So I know you can prepare corn in many ways, and of course it varies by region too.  Many Virginians like to shuck their corn and boil them in a water with heavy salt content.  Japanese in the Kanto plains usually like to grill their corn after dousing it in soy sauce.  I, however, prefer to simply grill the corn in the husk as is. The corn comes out perfectly cooked, and even if you blacken the husk, the corn kernels are still golden or silken, depending on whether you are grilling yellow or white corn.

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I leave the husk on and simply place them over a medium flame on the grill.  Don’t worry if the husk blackens, it simply helps you know which areas have been cooked well and which need some more work.

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After time goes by the corn is even looking better.  The insides are beautiful and not burnt at all.  Even if you leave the corn on a plate in the kitchen for awhile, the husks keep the heat on the corn and they are perfect for serving.  Just remove the husk and put the corn on a plate!

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The almost finished product…I should have taken a picture after removing the husk too, but oh well…

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NK705 to N73: success

When I was in Japan, I used a Nokia NK705 mobile phone, which is simply a branded version of the Nokia N73 that Softbank issues to its customers.  Though it has added features for the Softbank network such as intelligent Japanese language input and access to the Yahoo! mobile network, some of the nicer features of the N73 are completely crippled, such as the ability to install third-party applications, use MSN messenger, mp3 playback and many other features.  For me, Bluetooth synchroniczation, USB connectivity for photo downloads, the 3.2 megapixel camera were all that mattered.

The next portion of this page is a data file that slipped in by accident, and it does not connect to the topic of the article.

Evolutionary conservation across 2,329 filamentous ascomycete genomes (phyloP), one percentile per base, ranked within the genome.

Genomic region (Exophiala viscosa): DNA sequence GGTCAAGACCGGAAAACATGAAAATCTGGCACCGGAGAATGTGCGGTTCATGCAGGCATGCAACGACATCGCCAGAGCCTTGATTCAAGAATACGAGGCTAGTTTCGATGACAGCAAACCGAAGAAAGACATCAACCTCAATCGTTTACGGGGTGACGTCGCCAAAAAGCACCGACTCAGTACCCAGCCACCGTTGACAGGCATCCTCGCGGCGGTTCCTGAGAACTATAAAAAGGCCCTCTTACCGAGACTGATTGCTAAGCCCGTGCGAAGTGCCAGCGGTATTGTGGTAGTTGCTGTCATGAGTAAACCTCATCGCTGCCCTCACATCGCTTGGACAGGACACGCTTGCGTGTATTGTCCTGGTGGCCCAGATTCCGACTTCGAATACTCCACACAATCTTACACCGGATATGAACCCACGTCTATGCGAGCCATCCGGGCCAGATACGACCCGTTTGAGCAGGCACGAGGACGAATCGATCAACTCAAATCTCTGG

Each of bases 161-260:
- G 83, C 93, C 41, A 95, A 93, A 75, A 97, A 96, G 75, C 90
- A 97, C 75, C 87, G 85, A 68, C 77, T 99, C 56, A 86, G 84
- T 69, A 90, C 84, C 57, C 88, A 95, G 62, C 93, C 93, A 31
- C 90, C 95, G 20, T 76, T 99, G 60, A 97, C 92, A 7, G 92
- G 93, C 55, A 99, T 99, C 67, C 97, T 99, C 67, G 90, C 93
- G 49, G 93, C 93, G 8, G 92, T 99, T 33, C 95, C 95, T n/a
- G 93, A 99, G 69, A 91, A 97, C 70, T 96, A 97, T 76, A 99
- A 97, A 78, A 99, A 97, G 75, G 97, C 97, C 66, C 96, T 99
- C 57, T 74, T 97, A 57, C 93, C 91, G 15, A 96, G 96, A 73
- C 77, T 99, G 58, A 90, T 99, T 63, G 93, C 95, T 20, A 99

I later found out that the worst thing about the NK705 is that it is SIM-locked to Softbank SIM cards, meaning that unless you have a Softbank subscription, you cannot use the phone.  This forces one to pay Softbank’s global roaming surcharges and fees when in Taiwan or the UK, rather than being able to buy a prepaid SIM card at a shop in Taiwan or the UK and use local access.  Completely crippling and locking customers to one network/platform/provider is a VERY Japanese way of doing things.

The nice thing about Nokia phones, however, is that there is an international community of software developers that deeply understand Nokia products and create various tools for tweaking one’s phone.  I really wanted to find a way to be able to use this phone in the US so that I would not have to two phones, one for the camera and one for voice calls.  Following this tutorial exactly, after changing the product code from the current Softbank Code to the N73 Hong Kong Internet Edition product code, and them updating the phone firmware, I now have an N73 that is no longer locked to any SIM card and capable of 3G and GSM access in the US with any such provider.

The downside is that I cannot revert the firmware back to the Softbank firmware, thus I no longer have Japanese text input, but that is not an issue for me now.  I’m just happy to reduce the amount of things that I have to carry around, and I’m happy to have a camera to capture things that I notice around me once again.

CRITICAL:

I should add that in order to update the firmware, you must have a Softbank SIM card.  I disposed of my Softbank SIM card in Japan but luckily my wife has kept her’s.  You cannot update without a SIM card, and you cannot update with another network’s SIM card–it has to be Softbank.  So update before leaving Japan, and make sure you follow the directions precisely so that you don’t end up with a paperweight of a dead phone.